Owen makes an excellent foil to Easom, as does Oliver Stanley as the unrepentant Nazi with his cages of storm-trooper-drilled pigeons (a set designer is not credited in the programme) but s/he and the stage crew deserve plaudits of their own. Ali Bastian as sultry Swedish bombshell Ulla looks and sounds charming but rather pales into the background of the character studies around her.
These include Daniel Page as the campest of cross-dressing directors, Joel as his other-half and their coterie of flamboyant thespian homosexuals (Joseph Connor, James Donovan and Adam Shorey) and one butch lesbian (Catherine Millsom) (remember that this all takes place in 1959).
Sound balance (Luke Hyde) is excellent with Phil Dennis’ orchestra allowed to make its musical points whle never swamping the actors’ words. The ensemble comprises ten young performers just launching their professional careers who display impressive talents in song, acting and dance.
Four and a half-star rating.
The Producers runs at the Gordon Craig Theatre, Stevenage until 9 September with matinées on 2, 7 and 9 September.
(reviewed at the Gordon Craig Theatre, Stevenage on 18 August)
Theatrical cliché number one – the show must go on!. And go on it did for Catherine Lomax’s summer in-house production, even though Simon Anthony suffered a foot injury during a particularly energetic dance routine as Cosmo Brown, necessitating an extended interval, roughly where one would have occured in a (now old-fashioned) two-interval production.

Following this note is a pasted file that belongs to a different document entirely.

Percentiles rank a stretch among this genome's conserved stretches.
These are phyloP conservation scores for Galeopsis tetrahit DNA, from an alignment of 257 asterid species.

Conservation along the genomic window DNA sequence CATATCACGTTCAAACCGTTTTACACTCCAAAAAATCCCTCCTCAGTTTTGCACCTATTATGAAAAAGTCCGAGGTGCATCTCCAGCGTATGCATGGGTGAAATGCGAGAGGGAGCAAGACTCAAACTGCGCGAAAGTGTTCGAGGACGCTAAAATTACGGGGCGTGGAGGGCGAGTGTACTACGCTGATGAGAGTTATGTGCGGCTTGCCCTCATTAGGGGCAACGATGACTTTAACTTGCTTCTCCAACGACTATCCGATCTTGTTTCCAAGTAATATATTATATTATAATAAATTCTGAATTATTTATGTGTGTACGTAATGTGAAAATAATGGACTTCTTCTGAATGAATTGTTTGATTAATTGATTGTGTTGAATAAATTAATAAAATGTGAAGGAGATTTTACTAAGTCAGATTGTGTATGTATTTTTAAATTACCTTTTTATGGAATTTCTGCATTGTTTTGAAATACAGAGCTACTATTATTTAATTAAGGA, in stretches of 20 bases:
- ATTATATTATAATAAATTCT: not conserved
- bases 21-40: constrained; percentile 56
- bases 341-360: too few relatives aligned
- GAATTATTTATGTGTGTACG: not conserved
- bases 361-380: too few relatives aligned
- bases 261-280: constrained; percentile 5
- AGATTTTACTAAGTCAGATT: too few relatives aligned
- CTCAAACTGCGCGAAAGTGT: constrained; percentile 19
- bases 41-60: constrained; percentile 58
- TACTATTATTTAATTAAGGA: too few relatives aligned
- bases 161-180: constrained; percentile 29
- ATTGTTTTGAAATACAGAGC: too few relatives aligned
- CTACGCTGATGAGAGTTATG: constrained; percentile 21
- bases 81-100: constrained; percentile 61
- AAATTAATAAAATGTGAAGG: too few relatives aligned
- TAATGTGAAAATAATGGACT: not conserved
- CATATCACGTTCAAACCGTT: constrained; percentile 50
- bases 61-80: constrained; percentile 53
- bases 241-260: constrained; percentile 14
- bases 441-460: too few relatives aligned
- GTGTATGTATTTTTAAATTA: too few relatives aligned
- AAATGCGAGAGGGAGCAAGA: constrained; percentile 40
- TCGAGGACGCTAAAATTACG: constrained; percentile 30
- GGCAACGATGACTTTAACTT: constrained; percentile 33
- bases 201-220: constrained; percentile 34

Craig Armstrong, who had been playing the two smaller roles of Sid Philips and the diction cach, had played the part previously and took over script-in-hand for the rest of the performance. Overall it’s a lavish production, complete with rainfall for the title number and finale, which moves slickly from scene to scene (there are 21 of them).
The script follows the Betty Comden and Adolph Green screen-play with Nacio Herb Brown and Arthur Freed’s songs, most familiar to most of us from the Gene Kelly film. Khiley Williams’ choreography has th right 1920s influences – this is a story which centres on the Hollywood change from silent to sound films – and she has deised some good production numbers as well as the iconic “singin’ in the rain”.
Central to the story is stage actress Kathy, who is invested by Katie Warsop with just the right mix of steel-backbone determination and disarming femininity. She also dances extremely well and has the voice to match. As script-writer Don Mike Denman is perhaps a better dancer and actor than he is a singer, but his engaging ersonality makes up for this.
Screech-voiced Lina, the glittering Hollywood star with a temperment to match and completely non-existent vocal charm, is brought to full theatrical life by Cameron Leigh. Lomax’s production has a clever use of film which both sets the period and reminds us of the double artificiality of the whole set-up. Chris Keen is in charge of the (unseen) orchestra and the lighting design by Pete Kramer adds to the illusion.
Singin’ in the Rain runs at the Gordon Craig Theatre, Stevenage until 27 August. There are matinée peformances on 20, 25 and 27 August.